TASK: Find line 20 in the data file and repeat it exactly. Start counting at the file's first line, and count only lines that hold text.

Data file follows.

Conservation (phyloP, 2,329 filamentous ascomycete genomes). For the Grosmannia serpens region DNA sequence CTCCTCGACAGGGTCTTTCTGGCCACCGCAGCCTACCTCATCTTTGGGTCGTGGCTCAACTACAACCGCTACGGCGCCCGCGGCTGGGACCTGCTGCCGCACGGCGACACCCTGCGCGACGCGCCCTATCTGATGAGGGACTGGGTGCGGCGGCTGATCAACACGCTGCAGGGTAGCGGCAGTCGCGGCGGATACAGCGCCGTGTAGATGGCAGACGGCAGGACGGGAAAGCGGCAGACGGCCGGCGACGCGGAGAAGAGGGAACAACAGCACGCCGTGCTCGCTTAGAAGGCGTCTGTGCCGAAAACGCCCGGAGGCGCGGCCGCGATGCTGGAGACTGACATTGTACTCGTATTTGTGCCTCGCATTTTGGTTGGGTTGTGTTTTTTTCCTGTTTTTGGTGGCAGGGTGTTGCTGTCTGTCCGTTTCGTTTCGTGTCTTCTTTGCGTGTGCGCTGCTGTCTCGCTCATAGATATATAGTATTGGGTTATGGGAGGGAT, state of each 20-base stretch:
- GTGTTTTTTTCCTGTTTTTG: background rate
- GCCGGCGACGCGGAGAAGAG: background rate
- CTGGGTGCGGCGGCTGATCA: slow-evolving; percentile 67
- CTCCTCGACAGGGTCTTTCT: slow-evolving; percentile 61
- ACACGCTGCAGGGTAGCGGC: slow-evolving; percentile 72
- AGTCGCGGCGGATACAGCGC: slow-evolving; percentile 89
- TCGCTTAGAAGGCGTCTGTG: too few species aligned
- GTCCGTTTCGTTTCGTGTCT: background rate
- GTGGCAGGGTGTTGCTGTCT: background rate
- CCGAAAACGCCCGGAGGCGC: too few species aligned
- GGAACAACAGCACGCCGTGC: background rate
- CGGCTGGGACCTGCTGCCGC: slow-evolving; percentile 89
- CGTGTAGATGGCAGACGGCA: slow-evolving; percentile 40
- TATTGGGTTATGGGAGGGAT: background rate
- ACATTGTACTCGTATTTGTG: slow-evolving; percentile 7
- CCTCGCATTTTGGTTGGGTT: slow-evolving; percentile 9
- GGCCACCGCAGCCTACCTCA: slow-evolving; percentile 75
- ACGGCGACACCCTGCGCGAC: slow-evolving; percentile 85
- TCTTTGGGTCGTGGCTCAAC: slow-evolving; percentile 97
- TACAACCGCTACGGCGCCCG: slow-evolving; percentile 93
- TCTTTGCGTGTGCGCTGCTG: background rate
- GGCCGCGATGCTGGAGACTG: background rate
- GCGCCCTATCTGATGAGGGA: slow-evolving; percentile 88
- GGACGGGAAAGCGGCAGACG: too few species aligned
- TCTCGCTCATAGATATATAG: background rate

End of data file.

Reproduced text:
- TCTTTGGGTCGTGGCTCAAC: slow-evolving; percentile 97